First let’s look at those final 14 starts. Yes Colon was 10-2, but his ERA was 3.26 and he only pitched more than 7 innings 3 times during that stretch. In fact, Colon only pitched 5 innings in four of his last five starts. The credit for Colon’s great season ending run should probably go to the Angels offense. During those last 14 games Bartolo was supported by 88 runs, that’s 6.29 per game.
You can’t just take the award away from one pitcher however, another has to win it, and Johan Santana did.
Here are each pitchers season totals.
Pitcher G Record ERA Inn K WHiP ERA+
Colon 33 21-8 3.48 222.2 157 1.159 122
Santana 33 16-7 2.87 231.2 238 0.971 155
Santana easily beats Colon in each stat other than wins. Colon picked up 21 wins in his 33 starts and had 29 decisions overall. Santana on the other hand had “just” 16 wins and 23 decisions. So what happened in the other 10 games? The Twins were 8-2 in those games. Santana threw 71 innings (7.1/gm) with a 3.04 era. Clearly Santana was keeping his team in these games, but for one reason or another he just didn’t collect the win. In four of his 7 loses, the Twins scored 2 runs or less.
It seems to me that the writers were blinded by Colon’s 21 wins, which did lead the league, and his “great” stretch run. The real winner though should have been Johan Santana.
So Congratulations Johan Santana! You are……
Wrigley Regulars 2005 AL Cy Young Award winner
With the recent firing of Jim Hendry as the Chicago Cubs general manager, there has been much talk as to who will replace him in the Cubs front office.
One name that has jumped to the top of the speculation list is Oakland GM Billy Beane. Depending on your point of view, Beane may or may not be what the Cubs need.
It wouldn’t be the first time that Beane’s name has been linked to a new team. In 2002 the Boston Red Sox tried to hire Beane away from Oakland. Billy decided to stay with the A’s and Boston eventually went with Theo Epstein.
Beane is the main subject of the book Moneyball, as well as the upcoming movie of the same name.
And while wondering what Beane might do if he gets the job is interesting, I thought this would be a good time to bring back a Wrigley Regular feature that I haven’t used in a couple months, What If…….
The idea of What If is to take an event, alter that event, and then see what 5 things would be different because of the change. So with that in mind, let’s play What If.
What If…..… The Cubs had hired Billy Beane as their General Manager in 2002 instead of Jim Hendry?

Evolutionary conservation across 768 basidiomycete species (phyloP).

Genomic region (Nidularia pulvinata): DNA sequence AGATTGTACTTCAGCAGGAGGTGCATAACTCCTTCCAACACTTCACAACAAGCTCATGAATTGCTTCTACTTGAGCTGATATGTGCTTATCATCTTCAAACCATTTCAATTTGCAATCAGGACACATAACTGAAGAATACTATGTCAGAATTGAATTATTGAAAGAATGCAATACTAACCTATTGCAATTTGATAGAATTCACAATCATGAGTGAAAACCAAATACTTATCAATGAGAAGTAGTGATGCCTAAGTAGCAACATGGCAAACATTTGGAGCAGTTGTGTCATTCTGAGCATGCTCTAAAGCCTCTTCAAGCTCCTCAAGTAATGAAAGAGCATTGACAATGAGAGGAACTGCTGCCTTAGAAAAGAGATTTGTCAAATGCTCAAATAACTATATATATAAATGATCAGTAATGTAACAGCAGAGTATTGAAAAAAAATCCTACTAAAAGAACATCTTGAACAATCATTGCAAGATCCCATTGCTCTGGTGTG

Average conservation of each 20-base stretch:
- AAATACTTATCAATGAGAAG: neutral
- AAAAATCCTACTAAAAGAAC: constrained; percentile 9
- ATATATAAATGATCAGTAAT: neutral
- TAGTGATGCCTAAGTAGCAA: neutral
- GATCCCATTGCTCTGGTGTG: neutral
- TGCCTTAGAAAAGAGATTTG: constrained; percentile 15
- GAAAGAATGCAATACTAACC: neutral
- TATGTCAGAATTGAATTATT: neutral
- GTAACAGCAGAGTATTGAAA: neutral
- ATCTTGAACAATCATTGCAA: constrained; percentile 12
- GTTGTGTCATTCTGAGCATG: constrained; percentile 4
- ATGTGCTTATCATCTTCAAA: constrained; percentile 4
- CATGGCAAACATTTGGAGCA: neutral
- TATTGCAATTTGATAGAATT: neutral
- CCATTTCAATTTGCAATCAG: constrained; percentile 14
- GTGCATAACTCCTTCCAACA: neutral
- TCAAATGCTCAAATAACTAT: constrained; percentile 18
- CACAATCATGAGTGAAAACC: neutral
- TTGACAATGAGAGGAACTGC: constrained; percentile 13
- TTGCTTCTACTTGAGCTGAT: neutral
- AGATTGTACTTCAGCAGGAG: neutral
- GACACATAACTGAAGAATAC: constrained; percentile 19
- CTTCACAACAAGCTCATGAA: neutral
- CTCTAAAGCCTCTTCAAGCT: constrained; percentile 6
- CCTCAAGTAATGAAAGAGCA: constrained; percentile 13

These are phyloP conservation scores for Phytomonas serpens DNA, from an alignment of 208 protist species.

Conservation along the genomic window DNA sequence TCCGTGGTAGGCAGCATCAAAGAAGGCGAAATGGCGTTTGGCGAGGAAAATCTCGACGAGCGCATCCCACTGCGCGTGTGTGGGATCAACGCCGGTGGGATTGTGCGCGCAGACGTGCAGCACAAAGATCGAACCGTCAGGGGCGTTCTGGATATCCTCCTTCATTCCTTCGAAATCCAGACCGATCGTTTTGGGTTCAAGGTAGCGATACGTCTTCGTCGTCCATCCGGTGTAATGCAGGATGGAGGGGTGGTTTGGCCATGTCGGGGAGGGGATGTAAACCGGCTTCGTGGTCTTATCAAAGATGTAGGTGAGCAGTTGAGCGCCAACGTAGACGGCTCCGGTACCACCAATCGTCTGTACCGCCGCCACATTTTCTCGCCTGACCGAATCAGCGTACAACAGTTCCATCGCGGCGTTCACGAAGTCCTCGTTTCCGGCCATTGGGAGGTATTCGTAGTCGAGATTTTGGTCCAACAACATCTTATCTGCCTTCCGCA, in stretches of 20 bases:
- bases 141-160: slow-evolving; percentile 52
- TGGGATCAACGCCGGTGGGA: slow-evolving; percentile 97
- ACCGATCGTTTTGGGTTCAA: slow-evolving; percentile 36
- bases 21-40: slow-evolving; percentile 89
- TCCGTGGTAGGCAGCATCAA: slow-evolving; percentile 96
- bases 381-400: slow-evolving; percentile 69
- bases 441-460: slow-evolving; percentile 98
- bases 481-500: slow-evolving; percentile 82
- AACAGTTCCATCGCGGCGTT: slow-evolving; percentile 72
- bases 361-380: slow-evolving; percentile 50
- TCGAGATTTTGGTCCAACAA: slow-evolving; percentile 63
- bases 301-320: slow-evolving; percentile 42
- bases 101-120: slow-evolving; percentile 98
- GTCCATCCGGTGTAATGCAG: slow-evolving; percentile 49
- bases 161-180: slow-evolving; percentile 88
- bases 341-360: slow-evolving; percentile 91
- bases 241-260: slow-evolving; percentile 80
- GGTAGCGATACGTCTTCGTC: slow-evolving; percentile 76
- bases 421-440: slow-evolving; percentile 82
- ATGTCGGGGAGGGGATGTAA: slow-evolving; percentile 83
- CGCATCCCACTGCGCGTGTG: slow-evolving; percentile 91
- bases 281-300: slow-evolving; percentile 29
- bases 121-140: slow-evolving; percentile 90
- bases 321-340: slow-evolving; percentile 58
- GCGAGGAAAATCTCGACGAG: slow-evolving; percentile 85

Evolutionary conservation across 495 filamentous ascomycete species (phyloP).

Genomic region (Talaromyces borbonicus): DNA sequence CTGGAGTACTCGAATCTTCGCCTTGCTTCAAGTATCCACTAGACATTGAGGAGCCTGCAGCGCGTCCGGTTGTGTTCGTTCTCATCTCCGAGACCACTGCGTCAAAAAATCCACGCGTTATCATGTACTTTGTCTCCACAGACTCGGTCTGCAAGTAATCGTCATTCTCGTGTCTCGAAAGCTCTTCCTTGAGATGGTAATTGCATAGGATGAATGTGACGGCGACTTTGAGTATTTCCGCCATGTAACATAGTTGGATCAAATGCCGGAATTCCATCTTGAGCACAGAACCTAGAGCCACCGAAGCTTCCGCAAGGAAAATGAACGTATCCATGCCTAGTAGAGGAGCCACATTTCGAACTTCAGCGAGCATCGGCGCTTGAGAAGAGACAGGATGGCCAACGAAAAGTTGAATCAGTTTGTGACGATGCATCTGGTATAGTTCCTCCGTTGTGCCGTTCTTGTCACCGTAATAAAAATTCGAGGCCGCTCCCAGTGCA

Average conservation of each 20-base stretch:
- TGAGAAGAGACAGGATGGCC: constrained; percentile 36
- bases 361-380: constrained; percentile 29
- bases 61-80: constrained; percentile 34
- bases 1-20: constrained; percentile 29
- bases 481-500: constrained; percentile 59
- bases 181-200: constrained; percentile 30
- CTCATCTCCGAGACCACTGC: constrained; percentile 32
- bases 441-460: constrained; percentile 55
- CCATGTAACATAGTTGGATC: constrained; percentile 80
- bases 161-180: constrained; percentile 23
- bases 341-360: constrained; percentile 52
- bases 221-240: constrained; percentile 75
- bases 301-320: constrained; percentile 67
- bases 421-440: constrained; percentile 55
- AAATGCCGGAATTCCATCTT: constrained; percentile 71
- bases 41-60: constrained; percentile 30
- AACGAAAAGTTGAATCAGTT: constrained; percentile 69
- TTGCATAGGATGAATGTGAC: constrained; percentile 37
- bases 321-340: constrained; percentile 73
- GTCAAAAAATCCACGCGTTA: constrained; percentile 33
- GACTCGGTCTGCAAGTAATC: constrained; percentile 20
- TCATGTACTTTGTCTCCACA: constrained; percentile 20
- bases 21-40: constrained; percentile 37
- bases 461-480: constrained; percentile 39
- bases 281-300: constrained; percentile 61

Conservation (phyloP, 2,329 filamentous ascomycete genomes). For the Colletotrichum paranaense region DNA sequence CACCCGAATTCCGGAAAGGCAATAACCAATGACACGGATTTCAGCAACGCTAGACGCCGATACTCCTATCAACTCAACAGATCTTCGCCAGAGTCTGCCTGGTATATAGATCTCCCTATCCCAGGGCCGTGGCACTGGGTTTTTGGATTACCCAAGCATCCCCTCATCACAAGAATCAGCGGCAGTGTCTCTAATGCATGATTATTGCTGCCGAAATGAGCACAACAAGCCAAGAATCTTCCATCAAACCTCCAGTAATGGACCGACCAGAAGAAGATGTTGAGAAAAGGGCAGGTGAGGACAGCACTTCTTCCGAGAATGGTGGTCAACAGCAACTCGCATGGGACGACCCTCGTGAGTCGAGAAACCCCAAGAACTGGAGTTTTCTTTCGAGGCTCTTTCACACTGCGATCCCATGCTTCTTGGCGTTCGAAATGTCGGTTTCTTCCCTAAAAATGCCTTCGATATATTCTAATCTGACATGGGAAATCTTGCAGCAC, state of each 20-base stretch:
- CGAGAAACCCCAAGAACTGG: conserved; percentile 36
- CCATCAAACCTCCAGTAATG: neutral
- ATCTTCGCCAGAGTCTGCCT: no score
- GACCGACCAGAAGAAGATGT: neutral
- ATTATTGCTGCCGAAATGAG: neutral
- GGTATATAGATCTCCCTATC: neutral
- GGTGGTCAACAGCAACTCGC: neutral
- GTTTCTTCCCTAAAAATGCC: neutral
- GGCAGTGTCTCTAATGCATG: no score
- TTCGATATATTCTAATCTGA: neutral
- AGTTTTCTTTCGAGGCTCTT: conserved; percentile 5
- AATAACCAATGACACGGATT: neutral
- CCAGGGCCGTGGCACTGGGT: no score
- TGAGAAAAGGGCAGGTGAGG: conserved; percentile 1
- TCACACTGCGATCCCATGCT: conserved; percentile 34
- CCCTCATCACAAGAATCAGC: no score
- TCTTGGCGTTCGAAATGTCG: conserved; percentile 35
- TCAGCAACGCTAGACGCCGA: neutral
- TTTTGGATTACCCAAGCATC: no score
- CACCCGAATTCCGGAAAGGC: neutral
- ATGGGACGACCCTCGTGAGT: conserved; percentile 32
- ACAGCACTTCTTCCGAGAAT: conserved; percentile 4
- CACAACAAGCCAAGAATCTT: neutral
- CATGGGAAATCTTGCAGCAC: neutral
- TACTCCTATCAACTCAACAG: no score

1) Instead of signing with the Oakland A’s in 2002, Beane gets Scott Hatteberg to sign with the Cubs to be their starting catcher. Hatteberg becomes an instant team leader and pays off huge in 2003 when….. instead of having Paul Bako behind the plate in game 6 of the NLCS, Hatteberg goes out to the mound and settles Mark Prior down after Alou doesn’t catch a pop foul down the left field line. Prior then strikes out Ivan Rodriguez and Miguel Cabrera grounds into a 6-4-3 double play started by Alex Gonzalez. The Cubs win the game 3-0 and go on to win the 2003 World Series.
2) In 2004, Michael Lewis’ book Moneyball hits the books stores. White Sox general manager Kenny Williams is unhappy about the way he is portrayed in the book and attempts to out-smart Billy Beane in a trade. That fall Williams trades overweight rookie pitcher Booby Jenks for catcher Michael Barrett. With Barrett behind the plate, the Sox don’t go out and get AJ Pierzynski in 2005 and use Damaso Marte as their closer. The White Sox don’t win the World Series and both Williams and Ozzie Guillen are fired after the 2006 season.
3) In the fall of 2006, several top free agents hit the market, including Alfonso Soriano who had just completed only the 4th 40/40 season in baseball history. But because Beane is fixated on on-base percentage plus slugging, he scratches Soriano and his then .820 OPS off his want list and targets JD Drew. Beane gets Drew and his .904 OPS for half the price of what the Angels pay for Soriano. In the five years after the signings, Drew plays 130+ games or more only once and is seen as a drag on the Cubs roster, meanwhile Soriano is a 5 time All-Star for the Halos at the DH position and wins the AL MVP in 2009 after leading the Angels to a World Series victory.
4) In the June 2007 Amateur Draft, Billy Beane and the Cubs select Jason Heyward with the number 3 overall pick. Heyward moves up through the minors quickly and wins the 2010 NL Rookie of the Year award. The Atlanta Braves get Josh Vitters with their first round pick. Vitters is still in the Atlanta system waiting for Chipper Jones to retire.
5) In the fall of 2011, Billy Beane is played by Brad Pitt in the movie version of the book Moneyball. Beane is able to see the movie as many times as he wants because he has nothing else to do after being fired in the middle of the season as Cubs GM. Chicago hires Jim Hendry as the new GM sighting the need to get back to “old school”, “I know talent only if I see it” type of scouting. The Cubs go at least another 20 years without winning a World Series.
If you have a What If that you would like answered, send it to WrigleyRegular@Comcast.net
Or add it to the comments below.